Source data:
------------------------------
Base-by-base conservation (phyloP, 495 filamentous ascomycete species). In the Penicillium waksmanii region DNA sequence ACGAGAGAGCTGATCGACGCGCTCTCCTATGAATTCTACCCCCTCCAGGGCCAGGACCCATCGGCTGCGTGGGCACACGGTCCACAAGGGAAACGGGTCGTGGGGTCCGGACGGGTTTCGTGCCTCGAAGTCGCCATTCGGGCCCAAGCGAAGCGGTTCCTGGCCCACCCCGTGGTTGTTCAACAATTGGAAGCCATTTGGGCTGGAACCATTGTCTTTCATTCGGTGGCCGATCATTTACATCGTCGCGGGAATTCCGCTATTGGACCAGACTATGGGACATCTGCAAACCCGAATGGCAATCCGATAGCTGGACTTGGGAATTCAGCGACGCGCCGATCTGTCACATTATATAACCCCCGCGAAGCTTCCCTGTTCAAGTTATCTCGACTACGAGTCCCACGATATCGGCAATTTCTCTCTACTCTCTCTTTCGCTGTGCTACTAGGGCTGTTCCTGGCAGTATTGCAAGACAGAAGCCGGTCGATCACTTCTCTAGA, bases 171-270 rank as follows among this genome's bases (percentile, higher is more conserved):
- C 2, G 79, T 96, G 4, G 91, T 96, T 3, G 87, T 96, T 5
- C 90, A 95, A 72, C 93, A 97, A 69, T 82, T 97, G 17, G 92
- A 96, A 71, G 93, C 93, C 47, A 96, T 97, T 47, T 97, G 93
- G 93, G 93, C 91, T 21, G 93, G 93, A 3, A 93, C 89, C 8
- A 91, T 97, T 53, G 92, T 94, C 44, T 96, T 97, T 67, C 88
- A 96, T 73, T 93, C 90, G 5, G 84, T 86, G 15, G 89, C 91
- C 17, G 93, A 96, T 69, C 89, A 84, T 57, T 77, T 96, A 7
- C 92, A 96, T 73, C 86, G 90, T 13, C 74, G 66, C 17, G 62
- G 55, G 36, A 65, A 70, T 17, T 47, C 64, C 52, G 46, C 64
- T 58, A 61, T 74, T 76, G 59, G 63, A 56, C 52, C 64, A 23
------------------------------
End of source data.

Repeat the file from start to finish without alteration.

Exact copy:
Base-by-base conservation (phyloP, 495 filamentous ascomycete species). In the Penicillium waksmanii region DNA sequence ACGAGAGAGCTGATCGACGCGCTCTCCTATGAATTCTACCCCCTCCAGGGCCAGGACCCATCGGCTGCGTGGGCACACGGTCCACAAGGGAAACGGGTCGTGGGGTCCGGACGGGTTTCGTGCCTCGAAGTCGCCATTCGGGCCCAAGCGAAGCGGTTCCTGGCCCACCCCGTGGTTGTTCAACAATTGGAAGCCATTTGGGCTGGAACCATTGTCTTTCATTCGGTGGCCGATCATTTACATCGTCGCGGGAATTCCGCTATTGGACCAGACTATGGGACATCTGCAAACCCGAATGGCAATCCGATAGCTGGACTTGGGAATTCAGCGACGCGCCGATCTGTCACATTATATAACCCCCGCGAAGCTTCCCTGTTCAAGTTATCTCGACTACGAGTCCCACGATATCGGCAATTTCTCTCTACTCTCTCTTTCGCTGTGCTACTAGGGCTGTTCCTGGCAGTATTGCAAGACAGAAGCCGGTCGATCACTTCTCTAGA, bases 171-270 rank as follows among this genome's bases (percentile, higher is more conserved):
- C 2, G 79, T 96, G 4, G 91, T 96, T 3, G 87, T 96, T 5
- C 90, A 95, A 72, C 93, A 97, A 69, T 82, T 97, G 17, G 92
- A 96, A 71, G 93, C 93, C 47, A 96, T 97, T 47, T 97, G 93
- G 93, G 93, C 91, T 21, G 93, G 93, A 3, A 93, C 89, C 8
- A 91, T 97, T 53, G 92, T 94, C 44, T 96, T 97, T 67, C 88
- A 96, T 73, T 93, C 90, G 5, G 84, T 86, G 15, G 89, C 91
- C 17, G 93, A 96, T 69, C 89, A 84, T 57, T 77, T 96, A 7
- C 92, A 96, T 73, C 86, G 90, T 13, C 74, G 66, C 17, G 62
- G 55, G 36, A 65, A 70, T 17, T 47, C 64, C 52, G 46, C 64
- T 58, A 61, T 74, T 76, G 59, G 63, A 56, C 52, C 64, A 23